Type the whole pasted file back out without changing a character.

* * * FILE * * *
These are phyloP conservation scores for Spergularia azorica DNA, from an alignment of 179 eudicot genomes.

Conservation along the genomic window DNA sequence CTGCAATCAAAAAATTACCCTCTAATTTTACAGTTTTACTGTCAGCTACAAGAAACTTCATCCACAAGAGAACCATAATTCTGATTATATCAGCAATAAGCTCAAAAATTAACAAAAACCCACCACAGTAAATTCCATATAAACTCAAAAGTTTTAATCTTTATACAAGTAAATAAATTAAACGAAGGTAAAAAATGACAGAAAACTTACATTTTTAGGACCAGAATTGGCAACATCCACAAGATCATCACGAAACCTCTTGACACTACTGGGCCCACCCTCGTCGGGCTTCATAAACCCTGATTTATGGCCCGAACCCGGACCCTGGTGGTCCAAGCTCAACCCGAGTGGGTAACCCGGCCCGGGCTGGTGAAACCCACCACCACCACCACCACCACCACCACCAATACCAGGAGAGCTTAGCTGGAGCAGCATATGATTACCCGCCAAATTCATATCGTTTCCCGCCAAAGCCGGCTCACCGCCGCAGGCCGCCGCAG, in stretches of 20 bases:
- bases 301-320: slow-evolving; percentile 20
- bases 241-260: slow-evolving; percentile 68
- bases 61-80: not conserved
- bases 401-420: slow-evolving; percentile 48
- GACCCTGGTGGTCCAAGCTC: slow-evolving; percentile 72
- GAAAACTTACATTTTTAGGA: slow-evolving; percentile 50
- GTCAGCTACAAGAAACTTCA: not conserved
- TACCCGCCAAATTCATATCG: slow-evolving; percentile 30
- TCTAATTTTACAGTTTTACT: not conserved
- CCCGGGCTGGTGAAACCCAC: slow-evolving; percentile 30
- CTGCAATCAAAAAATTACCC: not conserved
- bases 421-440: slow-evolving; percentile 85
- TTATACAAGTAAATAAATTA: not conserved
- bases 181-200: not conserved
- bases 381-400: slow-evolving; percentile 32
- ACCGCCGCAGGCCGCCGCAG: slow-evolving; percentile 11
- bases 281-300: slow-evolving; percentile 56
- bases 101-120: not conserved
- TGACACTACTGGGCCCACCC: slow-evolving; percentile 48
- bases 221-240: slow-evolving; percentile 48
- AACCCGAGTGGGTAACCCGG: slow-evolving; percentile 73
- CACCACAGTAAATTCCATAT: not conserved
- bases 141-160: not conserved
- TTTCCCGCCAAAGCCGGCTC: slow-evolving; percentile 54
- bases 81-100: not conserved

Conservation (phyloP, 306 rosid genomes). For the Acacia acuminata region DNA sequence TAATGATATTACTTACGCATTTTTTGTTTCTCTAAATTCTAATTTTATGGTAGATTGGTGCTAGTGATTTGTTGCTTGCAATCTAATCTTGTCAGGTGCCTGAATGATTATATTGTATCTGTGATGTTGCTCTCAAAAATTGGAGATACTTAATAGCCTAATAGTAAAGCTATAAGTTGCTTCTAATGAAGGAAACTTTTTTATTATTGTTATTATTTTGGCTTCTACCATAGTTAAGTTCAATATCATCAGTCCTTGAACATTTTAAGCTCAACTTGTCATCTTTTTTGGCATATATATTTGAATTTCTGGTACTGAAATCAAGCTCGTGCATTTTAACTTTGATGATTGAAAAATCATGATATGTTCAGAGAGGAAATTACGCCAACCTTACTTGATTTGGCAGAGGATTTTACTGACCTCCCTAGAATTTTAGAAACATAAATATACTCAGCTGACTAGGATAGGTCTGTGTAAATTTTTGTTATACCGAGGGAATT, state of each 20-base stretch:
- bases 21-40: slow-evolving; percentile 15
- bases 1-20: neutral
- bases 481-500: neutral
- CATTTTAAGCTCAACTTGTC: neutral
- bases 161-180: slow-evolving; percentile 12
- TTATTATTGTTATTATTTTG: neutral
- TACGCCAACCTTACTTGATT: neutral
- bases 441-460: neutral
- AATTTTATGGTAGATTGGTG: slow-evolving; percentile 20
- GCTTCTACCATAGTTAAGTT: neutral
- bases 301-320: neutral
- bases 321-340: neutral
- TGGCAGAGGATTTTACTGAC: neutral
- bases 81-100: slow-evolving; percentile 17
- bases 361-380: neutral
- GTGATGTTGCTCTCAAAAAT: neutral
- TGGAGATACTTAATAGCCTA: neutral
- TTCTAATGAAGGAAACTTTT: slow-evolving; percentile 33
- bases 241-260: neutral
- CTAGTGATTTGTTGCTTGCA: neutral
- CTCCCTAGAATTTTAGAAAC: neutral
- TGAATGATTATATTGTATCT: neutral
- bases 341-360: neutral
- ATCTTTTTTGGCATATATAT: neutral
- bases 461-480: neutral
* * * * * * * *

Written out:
These are phyloP conservation scores for Spergularia azorica DNA, from an alignment of 179 eudicot genomes.

Conservation along the genomic window DNA sequence CTGCAATCAAAAAATTACCCTCTAATTTTACAGTTTTACTGTCAGCTACAAGAAACTTCATCCACAAGAGAACCATAATTCTGATTATATCAGCAATAAGCTCAAAAATTAACAAAAACCCACCACAGTAAATTCCATATAAACTCAAAAGTTTTAATCTTTATACAAGTAAATAAATTAAACGAAGGTAAAAAATGACAGAAAACTTACATTTTTAGGACCAGAATTGGCAACATCCACAAGATCATCACGAAACCTCTTGACACTACTGGGCCCACCCTCGTCGGGCTTCATAAACCCTGATTTATGGCCCGAACCCGGACCCTGGTGGTCCAAGCTCAACCCGAGTGGGTAACCCGGCCCGGGCTGGTGAAACCCACCACCACCACCACCACCACCACCACCAATACCAGGAGAGCTTAGCTGGAGCAGCATATGATTACCCGCCAAATTCATATCGTTTCCCGCCAAAGCCGGCTCACCGCCGCAGGCCGCCGCAG, in stretches of 20 bases:
- bases 301-320: slow-evolving; percentile 20
- bases 241-260: slow-evolving; percentile 68
- bases 61-80: not conserved
- bases 401-420: slow-evolving; percentile 48
- GACCCTGGTGGTCCAAGCTC: slow-evolving; percentile 72
- GAAAACTTACATTTTTAGGA: slow-evolving; percentile 50
- GTCAGCTACAAGAAACTTCA: not conserved
- TACCCGCCAAATTCATATCG: slow-evolving; percentile 30
- TCTAATTTTACAGTTTTACT: not conserved
- CCCGGGCTGGTGAAACCCAC: slow-evolving; percentile 30
- CTGCAATCAAAAAATTACCC: not conserved
- bases 421-440: slow-evolving; percentile 85
- TTATACAAGTAAATAAATTA: not conserved
- bases 181-200: not conserved
- bases 381-400: slow-evolving; percentile 32
- ACCGCCGCAGGCCGCCGCAG: slow-evolving; percentile 11
- bases 281-300: slow-evolving; percentile 56
- bases 101-120: not conserved
- TGACACTACTGGGCCCACCC: slow-evolving; percentile 48
- bases 221-240: slow-evolving; percentile 48
- AACCCGAGTGGGTAACCCGG: slow-evolving; percentile 73
- CACCACAGTAAATTCCATAT: not conserved
- bases 141-160: not conserved
- TTTCCCGCCAAAGCCGGCTC: slow-evolving; percentile 54
- bases 81-100: not conserved

Conservation (phyloP, 306 rosid genomes). For the Acacia acuminata region DNA sequence TAATGATATTACTTACGCATTTTTTGTTTCTCTAAATTCTAATTTTATGGTAGATTGGTGCTAGTGATTTGTTGCTTGCAATCTAATCTTGTCAGGTGCCTGAATGATTATATTGTATCTGTGATGTTGCTCTCAAAAATTGGAGATACTTAATAGCCTAATAGTAAAGCTATAAGTTGCTTCTAATGAAGGAAACTTTTTTATTATTGTTATTATTTTGGCTTCTACCATAGTTAAGTTCAATATCATCAGTCCTTGAACATTTTAAGCTCAACTTGTCATCTTTTTTGGCATATATATTTGAATTTCTGGTACTGAAATCAAGCTCGTGCATTTTAACTTTGATGATTGAAAAATCATGATATGTTCAGAGAGGAAATTACGCCAACCTTACTTGATTTGGCAGAGGATTTTACTGACCTCCCTAGAATTTTAGAAACATAAATATACTCAGCTGACTAGGATAGGTCTGTGTAAATTTTTGTTATACCGAGGGAATT, state of each 20-base stretch:
- bases 21-40: slow-evolving; percentile 15
- bases 1-20: neutral
- bases 481-500: neutral
- CATTTTAAGCTCAACTTGTC: neutral
- bases 161-180: slow-evolving; percentile 12
- TTATTATTGTTATTATTTTG: neutral
- TACGCCAACCTTACTTGATT: neutral
- bases 441-460: neutral
- AATTTTATGGTAGATTGGTG: slow-evolving; percentile 20
- GCTTCTACCATAGTTAAGTT: neutral
- bases 301-320: neutral
- bases 321-340: neutral
- TGGCAGAGGATTTTACTGAC: neutral
- bases 81-100: slow-evolving; percentile 17
- bases 361-380: neutral
- GTGATGTTGCTCTCAAAAAT: neutral
- TGGAGATACTTAATAGCCTA: neutral
- TTCTAATGAAGGAAACTTTT: slow-evolving; percentile 33
- bases 241-260: neutral
- CTAGTGATTTGTTGCTTGCA: neutral
- CTCCCTAGAATTTTAGAAAC: neutral
- TGAATGATTATATTGTATCT: neutral
- bases 341-360: neutral
- ATCTTTTTTGGCATATATAT: neutral
- bases 461-480: neutral